The coronavirus pandemic has proved to be an exceptionally difficult time for many lower-income people, as many have lost their businesses or been laid off from their jobs. However, in New York and many other states, evictions were put on hold to prevent people from being forced onto the streets during the quarantine. The fact that people could not be legally evicted, however, did not stop landlords from threatening and harassing tenants into a so-called “self-help” eviction.
A self-help eviction is a term used for tenants who are not forced out of their apartment through legal means, but instead are coerced into leaving due to threats, harassment, or sometimes even acts of violence by their landlords. A self-help eviction, it should be made clear, is illegal, as every tenant has a right to remain in their apartment for the duration of their lease. However, the illegality of a self-help eviction has not stopped landlords from pursuing this route to remove tenants who have not been paying rent.
According to the National Fair Housing Alliance, a nonprofit tenant advocacy group, complaints about fair housing violations have increased 30% since the beginning of the quarantine. These violations have included tactics like sending tenants threatening phone calls or emails, cutting off utilities, or refusing to repair dangerous conditions on the property. While illegal, tenants often feel like they lack recourse against these self-help evictions. However, for many victims of self-help evictions, there may be legal remedies available. The only way to be certain is to contact a New York landlord-tenant attorney who can advocate on your behalf and inform you of your legal rights.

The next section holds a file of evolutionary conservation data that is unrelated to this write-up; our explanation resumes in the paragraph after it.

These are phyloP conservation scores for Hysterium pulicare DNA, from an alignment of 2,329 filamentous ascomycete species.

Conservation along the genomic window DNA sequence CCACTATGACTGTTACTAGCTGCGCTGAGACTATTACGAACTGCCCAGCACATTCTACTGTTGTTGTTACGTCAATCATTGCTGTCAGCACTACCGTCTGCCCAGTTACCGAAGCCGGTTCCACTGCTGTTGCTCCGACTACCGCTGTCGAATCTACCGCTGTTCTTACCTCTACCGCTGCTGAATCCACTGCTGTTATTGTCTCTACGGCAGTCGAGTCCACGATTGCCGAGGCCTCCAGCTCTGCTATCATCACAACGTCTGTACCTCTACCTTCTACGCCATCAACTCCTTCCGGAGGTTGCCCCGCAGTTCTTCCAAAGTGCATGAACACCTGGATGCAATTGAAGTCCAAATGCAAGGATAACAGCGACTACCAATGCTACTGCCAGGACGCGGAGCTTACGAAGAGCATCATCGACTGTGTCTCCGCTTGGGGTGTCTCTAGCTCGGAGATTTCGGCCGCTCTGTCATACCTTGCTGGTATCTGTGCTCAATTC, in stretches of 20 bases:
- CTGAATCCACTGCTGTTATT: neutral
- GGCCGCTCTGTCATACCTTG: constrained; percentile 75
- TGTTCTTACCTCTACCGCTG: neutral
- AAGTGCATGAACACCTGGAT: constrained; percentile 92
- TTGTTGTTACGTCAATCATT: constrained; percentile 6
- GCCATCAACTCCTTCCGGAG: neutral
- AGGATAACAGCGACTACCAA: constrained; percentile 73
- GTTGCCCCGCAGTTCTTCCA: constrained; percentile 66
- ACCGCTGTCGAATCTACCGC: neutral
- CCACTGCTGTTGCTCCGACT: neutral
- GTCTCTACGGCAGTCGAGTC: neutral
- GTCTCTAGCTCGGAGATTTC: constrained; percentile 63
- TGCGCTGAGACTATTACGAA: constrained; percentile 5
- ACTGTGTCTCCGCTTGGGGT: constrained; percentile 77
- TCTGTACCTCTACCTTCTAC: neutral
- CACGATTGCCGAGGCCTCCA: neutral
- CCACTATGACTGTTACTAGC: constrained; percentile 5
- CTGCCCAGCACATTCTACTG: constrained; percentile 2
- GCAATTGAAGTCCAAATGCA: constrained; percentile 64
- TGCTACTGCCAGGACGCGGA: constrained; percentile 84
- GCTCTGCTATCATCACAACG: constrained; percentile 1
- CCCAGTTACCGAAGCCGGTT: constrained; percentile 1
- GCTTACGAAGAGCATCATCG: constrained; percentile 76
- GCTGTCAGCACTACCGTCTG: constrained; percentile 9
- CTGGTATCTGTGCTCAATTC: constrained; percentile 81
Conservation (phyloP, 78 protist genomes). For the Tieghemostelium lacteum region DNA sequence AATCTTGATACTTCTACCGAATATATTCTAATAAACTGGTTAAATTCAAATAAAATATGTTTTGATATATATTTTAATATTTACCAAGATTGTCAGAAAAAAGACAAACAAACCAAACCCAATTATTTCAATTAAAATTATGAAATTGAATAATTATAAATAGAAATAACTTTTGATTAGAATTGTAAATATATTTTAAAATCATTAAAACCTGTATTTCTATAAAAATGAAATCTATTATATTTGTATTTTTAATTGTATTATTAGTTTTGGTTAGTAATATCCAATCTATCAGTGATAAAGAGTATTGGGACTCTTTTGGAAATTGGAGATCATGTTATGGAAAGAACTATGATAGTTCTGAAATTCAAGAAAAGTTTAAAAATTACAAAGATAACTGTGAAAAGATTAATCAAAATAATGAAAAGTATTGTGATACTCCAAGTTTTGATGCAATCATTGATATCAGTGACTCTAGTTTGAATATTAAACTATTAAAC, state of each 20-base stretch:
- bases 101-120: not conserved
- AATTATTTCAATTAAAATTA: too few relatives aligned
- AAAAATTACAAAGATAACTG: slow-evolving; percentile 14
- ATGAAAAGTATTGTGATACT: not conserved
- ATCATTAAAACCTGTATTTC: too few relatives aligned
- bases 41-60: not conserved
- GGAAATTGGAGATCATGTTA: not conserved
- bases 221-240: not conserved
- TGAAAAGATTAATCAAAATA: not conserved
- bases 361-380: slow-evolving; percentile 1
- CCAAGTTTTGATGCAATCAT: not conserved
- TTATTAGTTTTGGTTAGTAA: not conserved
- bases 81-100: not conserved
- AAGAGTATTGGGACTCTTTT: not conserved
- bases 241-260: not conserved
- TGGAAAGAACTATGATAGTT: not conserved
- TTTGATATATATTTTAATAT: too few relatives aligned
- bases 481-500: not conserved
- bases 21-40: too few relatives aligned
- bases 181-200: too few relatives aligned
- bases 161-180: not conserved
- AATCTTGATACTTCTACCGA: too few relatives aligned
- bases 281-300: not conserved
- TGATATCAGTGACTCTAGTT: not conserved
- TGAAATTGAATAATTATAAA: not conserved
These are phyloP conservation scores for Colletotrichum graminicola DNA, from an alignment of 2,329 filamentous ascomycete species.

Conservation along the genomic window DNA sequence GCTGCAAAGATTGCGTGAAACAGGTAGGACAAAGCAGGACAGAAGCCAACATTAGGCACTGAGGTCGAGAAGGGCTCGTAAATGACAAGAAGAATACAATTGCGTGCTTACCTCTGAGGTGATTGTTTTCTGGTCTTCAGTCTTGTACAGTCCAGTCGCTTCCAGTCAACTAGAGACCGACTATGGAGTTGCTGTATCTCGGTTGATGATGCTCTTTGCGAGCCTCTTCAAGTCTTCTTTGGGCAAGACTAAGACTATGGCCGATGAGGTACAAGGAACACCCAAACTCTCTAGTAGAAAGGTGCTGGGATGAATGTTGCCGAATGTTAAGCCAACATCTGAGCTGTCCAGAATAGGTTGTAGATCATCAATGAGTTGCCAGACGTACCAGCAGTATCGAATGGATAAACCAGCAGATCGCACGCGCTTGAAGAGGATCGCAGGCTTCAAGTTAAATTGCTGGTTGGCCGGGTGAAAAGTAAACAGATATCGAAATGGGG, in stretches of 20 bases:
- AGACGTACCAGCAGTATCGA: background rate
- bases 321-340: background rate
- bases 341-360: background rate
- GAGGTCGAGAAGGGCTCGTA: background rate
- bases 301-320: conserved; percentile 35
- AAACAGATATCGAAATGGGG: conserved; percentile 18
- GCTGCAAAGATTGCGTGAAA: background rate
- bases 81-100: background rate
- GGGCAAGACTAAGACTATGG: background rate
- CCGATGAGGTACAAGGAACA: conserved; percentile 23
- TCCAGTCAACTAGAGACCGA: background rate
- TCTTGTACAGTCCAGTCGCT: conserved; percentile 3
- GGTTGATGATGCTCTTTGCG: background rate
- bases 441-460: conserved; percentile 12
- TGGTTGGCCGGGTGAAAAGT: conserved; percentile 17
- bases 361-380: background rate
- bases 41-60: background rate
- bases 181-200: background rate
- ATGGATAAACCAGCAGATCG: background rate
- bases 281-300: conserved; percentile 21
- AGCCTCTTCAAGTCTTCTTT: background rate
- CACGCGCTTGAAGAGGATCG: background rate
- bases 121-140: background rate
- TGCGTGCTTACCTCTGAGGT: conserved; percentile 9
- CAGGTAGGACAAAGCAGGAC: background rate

If you have questions regarding your rights as a landlord or tenant, you should seek advice from an attorney experienced in handling these matters. A New York landlord-tenant lawyer, who is experienced in handling landlord-tenant cases of all sorts, can advise you of your legal rights and will fight for your best interests in court. If you are facing a dispute over unpaid rent, lease violations, or other similar issues, contact the Suffolk County landlord-tenant attorneys at McGuire, Peláez and Bennett at (631) 348-1702.